Shell-ebrate World Turtle Day
Turtles, tortoises and terrapins are marvelous creatures. In honor of World Turtle Day, we’re sharing 10 "turtally" awesome facts about some of Alexandria Zoo's terrific Testudines.
1. Alligator snapping turtles lure fish into their mouth by wiggling their tongue, which has a special attachment shaped like a worm. When a curious fish or other unwary prey tries to eat the decoy "worm," the turtle's massive jaws close on the prey.
2. Galapagos tortoises are the largest living tortoises in the world, with some exceeding 5 feet in length and reaching 550 pounds. They can even live to be over 100 years old.
3. The red-eared slider gets its name from the distinctive red marks around the ear, and their ability to slide quickly off rocks and logs into water.
4. A snake-necked turtle’s long neck (including head) can sometimes exceed the length of its shell.
5. Among land tortoises, leopard tortoises have the longest incubation period – with some records indicating an incubation of more than 400 days.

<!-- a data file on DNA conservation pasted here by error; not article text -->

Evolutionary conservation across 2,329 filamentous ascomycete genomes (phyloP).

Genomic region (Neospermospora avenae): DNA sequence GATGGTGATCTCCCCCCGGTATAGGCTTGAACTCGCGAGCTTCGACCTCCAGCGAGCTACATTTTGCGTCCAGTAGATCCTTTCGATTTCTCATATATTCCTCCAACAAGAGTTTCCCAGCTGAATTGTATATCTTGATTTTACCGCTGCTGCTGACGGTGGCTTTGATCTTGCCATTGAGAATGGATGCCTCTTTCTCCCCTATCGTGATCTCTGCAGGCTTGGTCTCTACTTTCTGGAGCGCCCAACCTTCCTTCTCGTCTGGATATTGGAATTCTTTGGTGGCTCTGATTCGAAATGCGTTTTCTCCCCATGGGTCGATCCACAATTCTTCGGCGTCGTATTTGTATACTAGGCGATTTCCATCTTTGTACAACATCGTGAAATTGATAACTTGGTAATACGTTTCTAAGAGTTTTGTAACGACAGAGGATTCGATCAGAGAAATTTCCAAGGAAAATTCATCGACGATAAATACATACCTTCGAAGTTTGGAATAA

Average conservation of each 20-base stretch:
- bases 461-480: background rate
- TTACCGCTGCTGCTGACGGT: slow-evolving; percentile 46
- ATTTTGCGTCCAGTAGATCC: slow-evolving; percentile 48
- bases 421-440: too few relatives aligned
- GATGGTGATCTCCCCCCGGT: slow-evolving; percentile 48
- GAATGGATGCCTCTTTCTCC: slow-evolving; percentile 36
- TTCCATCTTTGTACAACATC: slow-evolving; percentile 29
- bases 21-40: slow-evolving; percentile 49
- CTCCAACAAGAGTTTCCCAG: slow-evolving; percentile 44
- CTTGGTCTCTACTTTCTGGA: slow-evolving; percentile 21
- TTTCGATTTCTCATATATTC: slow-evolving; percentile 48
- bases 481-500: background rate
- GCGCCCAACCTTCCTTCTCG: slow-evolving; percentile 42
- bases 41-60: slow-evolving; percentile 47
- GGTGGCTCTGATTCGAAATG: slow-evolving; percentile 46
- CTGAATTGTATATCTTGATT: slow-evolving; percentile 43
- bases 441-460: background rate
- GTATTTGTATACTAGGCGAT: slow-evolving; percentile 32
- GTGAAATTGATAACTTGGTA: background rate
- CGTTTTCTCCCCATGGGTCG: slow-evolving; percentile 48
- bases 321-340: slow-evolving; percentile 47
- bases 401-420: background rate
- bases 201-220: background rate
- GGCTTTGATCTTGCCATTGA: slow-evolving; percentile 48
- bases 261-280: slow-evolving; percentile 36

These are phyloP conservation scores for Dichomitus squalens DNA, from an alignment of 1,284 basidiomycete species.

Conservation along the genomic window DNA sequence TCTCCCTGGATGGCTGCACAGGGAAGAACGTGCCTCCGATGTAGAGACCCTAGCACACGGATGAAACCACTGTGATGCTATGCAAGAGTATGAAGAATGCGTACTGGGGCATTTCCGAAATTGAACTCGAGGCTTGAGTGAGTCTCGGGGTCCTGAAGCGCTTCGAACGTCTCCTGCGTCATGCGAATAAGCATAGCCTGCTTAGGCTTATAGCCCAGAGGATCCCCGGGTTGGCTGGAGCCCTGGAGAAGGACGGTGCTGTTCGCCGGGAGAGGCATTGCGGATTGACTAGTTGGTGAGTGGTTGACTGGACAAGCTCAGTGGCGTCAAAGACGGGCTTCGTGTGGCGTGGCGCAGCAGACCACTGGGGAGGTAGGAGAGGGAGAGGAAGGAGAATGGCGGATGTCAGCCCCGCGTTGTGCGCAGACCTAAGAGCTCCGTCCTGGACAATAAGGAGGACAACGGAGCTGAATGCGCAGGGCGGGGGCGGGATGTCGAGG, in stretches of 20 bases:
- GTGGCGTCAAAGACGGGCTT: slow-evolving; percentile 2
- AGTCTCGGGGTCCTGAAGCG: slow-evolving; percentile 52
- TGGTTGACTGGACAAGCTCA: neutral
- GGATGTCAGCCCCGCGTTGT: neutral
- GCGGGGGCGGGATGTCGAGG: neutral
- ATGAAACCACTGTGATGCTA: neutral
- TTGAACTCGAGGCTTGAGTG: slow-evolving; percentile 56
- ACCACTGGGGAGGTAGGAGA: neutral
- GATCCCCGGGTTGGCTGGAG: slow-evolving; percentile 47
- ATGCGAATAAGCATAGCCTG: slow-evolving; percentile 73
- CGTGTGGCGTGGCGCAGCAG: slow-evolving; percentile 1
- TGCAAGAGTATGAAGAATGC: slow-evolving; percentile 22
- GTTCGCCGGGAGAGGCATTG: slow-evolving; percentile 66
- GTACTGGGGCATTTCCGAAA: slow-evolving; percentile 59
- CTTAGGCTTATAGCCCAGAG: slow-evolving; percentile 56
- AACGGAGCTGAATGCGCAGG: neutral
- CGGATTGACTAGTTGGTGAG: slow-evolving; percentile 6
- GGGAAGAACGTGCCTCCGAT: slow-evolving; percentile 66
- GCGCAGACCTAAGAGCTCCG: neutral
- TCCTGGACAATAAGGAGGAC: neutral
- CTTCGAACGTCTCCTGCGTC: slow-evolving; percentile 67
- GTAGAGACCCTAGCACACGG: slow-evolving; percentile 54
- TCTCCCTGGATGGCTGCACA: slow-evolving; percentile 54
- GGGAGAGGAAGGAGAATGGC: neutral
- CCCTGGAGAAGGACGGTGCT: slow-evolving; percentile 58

6. Because they are so heavy, Aldabra tortoises are terrible swimmers, but enjoy cooling off in shallow water and mud.
7. Unlike other turtles, the spiny softshell turtle lacks horny scutes. Instead, they are covered with a tough, pliable, leathery skin.
8. Box turtles can completely withdraw their head, legs and tail within the shell to protect themselves from predators.
9. The musk turtle can spray a foul-smelling, yellowish fluid from two pairs of musk glands when disturbed. The odor is so vile it has earned this turtle the nickname "stinkpot."
10. The yellow-footed tortoise is the largest of three species of mainland tortoises found in South America.